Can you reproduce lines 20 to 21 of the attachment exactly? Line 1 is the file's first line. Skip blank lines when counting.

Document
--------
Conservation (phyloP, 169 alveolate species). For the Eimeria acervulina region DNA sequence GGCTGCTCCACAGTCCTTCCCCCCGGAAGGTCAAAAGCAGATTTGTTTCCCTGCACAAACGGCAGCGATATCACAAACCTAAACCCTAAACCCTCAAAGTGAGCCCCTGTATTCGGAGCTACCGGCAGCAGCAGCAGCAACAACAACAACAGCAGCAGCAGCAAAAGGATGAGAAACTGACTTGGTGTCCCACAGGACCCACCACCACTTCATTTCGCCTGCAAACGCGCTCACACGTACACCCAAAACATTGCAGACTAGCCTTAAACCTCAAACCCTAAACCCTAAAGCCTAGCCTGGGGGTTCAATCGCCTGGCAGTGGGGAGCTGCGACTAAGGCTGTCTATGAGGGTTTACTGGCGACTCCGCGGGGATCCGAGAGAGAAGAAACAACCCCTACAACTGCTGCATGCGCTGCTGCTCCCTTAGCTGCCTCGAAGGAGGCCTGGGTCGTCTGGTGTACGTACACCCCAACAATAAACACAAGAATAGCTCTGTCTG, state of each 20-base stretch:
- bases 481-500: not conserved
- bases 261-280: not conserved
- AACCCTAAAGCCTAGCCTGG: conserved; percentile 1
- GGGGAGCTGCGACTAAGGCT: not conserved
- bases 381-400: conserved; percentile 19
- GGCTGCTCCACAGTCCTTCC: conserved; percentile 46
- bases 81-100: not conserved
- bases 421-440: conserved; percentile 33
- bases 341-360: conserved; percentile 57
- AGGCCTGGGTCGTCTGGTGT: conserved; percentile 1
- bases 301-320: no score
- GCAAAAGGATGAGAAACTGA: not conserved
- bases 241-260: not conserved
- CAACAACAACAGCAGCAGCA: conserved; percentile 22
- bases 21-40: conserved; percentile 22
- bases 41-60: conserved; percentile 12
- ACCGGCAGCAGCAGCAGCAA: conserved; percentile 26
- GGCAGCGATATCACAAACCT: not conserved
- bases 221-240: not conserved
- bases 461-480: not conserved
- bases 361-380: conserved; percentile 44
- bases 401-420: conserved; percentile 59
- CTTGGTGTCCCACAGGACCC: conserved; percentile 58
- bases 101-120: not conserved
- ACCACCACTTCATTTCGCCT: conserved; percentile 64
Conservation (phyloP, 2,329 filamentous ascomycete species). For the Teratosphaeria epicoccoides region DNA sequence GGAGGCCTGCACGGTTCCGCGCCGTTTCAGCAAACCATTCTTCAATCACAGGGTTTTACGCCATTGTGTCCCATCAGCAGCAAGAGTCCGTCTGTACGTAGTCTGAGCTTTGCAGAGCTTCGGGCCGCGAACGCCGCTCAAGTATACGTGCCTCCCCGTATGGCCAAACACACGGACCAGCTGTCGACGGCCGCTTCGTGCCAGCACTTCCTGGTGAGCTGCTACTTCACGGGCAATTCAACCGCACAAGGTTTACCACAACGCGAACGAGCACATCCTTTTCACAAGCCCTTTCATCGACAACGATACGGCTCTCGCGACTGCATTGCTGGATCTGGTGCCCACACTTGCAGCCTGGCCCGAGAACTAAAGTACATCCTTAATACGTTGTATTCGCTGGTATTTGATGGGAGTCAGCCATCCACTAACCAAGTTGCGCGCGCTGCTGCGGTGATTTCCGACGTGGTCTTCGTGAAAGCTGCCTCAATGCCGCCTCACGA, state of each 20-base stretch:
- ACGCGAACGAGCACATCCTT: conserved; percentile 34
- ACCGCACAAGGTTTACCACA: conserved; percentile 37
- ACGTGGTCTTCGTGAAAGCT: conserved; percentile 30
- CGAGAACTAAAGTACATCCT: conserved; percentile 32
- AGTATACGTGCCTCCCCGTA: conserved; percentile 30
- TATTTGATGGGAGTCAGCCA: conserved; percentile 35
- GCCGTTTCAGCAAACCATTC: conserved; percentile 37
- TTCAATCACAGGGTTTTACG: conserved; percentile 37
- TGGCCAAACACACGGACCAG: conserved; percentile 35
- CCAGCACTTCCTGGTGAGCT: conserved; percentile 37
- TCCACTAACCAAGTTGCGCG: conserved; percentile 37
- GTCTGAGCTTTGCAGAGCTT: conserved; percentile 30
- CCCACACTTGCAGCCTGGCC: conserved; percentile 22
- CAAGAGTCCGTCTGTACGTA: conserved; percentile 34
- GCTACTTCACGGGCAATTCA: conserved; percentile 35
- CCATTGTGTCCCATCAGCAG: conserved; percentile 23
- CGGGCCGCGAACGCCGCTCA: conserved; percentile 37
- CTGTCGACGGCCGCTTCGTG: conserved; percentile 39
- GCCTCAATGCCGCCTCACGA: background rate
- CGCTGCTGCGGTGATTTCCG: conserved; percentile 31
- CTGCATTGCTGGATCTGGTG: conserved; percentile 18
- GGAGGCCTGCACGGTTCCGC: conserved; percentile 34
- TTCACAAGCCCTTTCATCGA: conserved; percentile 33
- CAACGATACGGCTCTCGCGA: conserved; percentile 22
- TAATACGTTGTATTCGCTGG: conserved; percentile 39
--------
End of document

- bases 221-240: not conserved
- bases 461-480: not conserved